Wunderkid Welch sets Logan Cup alight

HARARE - Sixteen-year-old Mashonaland Eagles opening batsman Nick Welch has wasted absolutely no time in piling up the runs in only his second first-class match, drawing high praise from his coach Stephen Mangongo.

The St John's College form four pupil, a member of the Zimbabwe Under-17 team, was thrown into the deep end by Mashonaland Eagles coach Mangongo, and has responded with maturity beyond his young age.

Only this week, young Nick was asked to open the bat for Eagles at Harare Sports Club in a Logan Cup game against Southern Rocks.

Welch's opening partner, Clement Rizhibowa, lasted only three balls before departing without scoring. But that did not deter the lion-hearted Welch, who fell just 17 runs short of his maiden first century at this level of the game.

The young opener was bowled by Luke Jongwe for 83 from 136 balls having starred in a 161-run second wicket partnership with seasoned campaigner Mark Vermeulen (81).

"It was amazing getting a maiden half-ton in just my fourth innings of first-class cricket. I have been working so hard and it's quite a big achievement for me and just hope to keep on getting better," Welch, who also got a half-century on his List A debut against Matabeleland Tuskers, told the Daily News yesterday.

"I'm still learning and have been working hard on my game and wasn't too nervous facing some national team bowlers against Southern Rocks. I backed myself well having put in a lot of effort at practice and hopefully things will keep getting better and soon I will be getting many hundreds."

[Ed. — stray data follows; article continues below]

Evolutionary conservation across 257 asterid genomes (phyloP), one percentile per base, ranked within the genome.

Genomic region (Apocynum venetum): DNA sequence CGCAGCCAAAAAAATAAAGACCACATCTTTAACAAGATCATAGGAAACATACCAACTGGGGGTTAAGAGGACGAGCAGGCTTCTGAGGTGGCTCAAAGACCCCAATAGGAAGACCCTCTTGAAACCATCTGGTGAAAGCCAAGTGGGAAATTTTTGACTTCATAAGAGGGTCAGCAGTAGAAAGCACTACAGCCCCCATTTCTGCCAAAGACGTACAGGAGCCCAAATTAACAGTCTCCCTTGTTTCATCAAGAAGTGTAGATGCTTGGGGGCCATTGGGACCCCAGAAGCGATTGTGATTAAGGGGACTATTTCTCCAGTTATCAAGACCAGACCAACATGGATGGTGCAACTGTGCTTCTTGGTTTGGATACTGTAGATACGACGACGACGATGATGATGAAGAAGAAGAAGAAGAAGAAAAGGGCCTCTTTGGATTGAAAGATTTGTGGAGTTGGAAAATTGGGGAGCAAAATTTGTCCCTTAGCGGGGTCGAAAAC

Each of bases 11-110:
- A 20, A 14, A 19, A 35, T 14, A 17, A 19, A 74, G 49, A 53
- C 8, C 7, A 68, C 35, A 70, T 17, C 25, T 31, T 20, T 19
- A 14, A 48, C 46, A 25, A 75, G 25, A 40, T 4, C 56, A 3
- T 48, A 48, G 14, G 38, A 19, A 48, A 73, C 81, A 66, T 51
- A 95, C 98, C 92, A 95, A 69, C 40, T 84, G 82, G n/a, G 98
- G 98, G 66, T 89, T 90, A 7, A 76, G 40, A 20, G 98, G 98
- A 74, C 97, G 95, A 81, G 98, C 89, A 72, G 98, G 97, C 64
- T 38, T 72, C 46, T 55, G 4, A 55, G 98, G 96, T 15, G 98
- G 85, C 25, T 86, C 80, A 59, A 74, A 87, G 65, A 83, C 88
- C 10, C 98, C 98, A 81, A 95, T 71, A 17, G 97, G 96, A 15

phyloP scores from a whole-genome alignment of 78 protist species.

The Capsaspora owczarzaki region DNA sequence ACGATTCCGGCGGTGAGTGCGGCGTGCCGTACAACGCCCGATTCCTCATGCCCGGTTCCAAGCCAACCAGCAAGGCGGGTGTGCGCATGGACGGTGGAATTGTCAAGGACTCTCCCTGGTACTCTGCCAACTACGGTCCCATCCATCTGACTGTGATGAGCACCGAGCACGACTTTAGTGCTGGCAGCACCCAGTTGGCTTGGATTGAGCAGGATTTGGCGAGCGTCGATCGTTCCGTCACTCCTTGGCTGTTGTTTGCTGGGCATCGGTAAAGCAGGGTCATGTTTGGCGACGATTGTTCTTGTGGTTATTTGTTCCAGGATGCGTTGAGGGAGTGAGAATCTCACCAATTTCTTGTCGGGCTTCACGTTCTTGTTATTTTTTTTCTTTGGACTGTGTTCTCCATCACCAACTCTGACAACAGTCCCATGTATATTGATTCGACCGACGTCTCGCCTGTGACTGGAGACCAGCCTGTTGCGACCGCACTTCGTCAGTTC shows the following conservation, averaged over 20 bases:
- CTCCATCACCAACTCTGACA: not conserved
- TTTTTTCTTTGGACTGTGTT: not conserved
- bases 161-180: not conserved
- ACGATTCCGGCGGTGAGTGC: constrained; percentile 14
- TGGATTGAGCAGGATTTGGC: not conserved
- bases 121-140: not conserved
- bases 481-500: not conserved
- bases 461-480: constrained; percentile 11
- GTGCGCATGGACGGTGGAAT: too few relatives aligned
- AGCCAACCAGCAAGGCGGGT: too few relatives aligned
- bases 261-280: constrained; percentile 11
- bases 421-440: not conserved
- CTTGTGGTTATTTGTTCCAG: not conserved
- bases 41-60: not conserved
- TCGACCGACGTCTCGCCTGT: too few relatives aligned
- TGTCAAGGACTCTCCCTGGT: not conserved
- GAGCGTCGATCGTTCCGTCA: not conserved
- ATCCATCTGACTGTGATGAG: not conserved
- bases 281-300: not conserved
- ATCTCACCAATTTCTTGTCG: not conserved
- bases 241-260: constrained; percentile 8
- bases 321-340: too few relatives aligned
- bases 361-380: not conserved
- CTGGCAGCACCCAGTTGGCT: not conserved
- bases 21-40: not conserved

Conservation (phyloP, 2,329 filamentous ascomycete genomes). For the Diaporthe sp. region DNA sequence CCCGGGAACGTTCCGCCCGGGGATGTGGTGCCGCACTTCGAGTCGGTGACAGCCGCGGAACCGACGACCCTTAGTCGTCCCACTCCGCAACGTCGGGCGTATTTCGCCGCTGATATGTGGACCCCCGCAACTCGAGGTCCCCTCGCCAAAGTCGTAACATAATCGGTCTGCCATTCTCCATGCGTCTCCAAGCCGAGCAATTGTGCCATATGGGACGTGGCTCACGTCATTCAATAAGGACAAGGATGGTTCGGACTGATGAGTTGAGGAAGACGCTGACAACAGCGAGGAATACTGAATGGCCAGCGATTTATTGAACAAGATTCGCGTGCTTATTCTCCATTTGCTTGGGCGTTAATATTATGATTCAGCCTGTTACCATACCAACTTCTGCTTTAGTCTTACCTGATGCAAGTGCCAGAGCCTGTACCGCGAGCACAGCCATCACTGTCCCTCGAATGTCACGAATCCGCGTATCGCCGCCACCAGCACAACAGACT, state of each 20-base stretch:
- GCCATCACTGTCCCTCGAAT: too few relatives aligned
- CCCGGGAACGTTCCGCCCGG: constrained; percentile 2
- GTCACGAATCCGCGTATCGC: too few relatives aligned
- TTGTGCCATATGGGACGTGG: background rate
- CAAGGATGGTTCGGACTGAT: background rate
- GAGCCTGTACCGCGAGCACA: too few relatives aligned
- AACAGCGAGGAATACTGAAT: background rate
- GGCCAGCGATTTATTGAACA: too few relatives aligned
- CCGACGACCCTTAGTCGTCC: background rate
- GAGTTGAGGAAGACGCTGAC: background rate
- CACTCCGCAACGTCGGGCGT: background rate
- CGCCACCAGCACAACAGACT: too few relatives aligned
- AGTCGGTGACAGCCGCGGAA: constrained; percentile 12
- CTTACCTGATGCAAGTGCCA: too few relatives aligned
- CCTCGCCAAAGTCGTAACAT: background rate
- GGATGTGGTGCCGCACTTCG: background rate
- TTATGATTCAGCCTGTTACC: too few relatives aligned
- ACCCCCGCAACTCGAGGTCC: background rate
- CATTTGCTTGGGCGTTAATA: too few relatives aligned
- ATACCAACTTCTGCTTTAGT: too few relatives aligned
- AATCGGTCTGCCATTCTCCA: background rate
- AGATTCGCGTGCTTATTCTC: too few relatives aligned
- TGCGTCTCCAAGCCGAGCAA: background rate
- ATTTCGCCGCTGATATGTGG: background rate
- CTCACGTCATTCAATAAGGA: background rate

Mangongo, not one to hesitate to give youngsters a chance to play at the highest level, said Welch “was in a class of his own”, tipping the Harare-born prodigy to grow into a great player on the international stage.

"That was not an ordinary knock coming from a player who is not ordinary either," said Mangongo.

"I got introduced to that boy when he was 12 and what struck me most was his hunger and appetite for runs. He's so mature for his age, so well-focused and so well-supported by his old man, Ashley, to an extent that he has been the best batsman in schools cricket for the past three years.

"He reminds me of the old Graeme Hick (former Zimbabwe and England batsman). The appetite for runs and batting technique just shows that there’s no comparison between him and even the current crop of national team players, considering his age. He's unfazed coming in to face a national seamer of Tinashe Panyangara's calibre. He actually looked forward to opening the bat whereas we have senior guys in the squad who bury their faces, afraid of the the responsibility to face the new ball.”

Ashley, Welch's father, played for Jameson High School’s first team as well as provincial cricket as a boy back in the days and influenced his son's love for the game.

"It all started when he was six years and I would give him throw downs four to five days a week for 10 years both in winter and summer," said Welch Snr.

"His early days as a cricketer have been very successful; he played for the Zim Under-14s when he was only 11. Zimbabwe Cricket have recognised his talent at an early age and we are very grateful about that and particularly him getting an opportunity to play first-class cricket. Nick will be a Mash Eagles player for as long as they select him to play."

But for now, school commitments might be a hindrance to his promising first-class career.

"He missed a few days of school and this year is his ‘O’ Level year and has to make the best of his studies, so it's a major challenge that we are faced with because at the end of the day he wants to be a professional cricketer."

Nick comes from a strong sporting family. Her sister, 18-year-old Samantha Welch, is a Zimbabwean swimming sensation who once cracked two Kirsty Coventry national age-group records in a space of three weeks.

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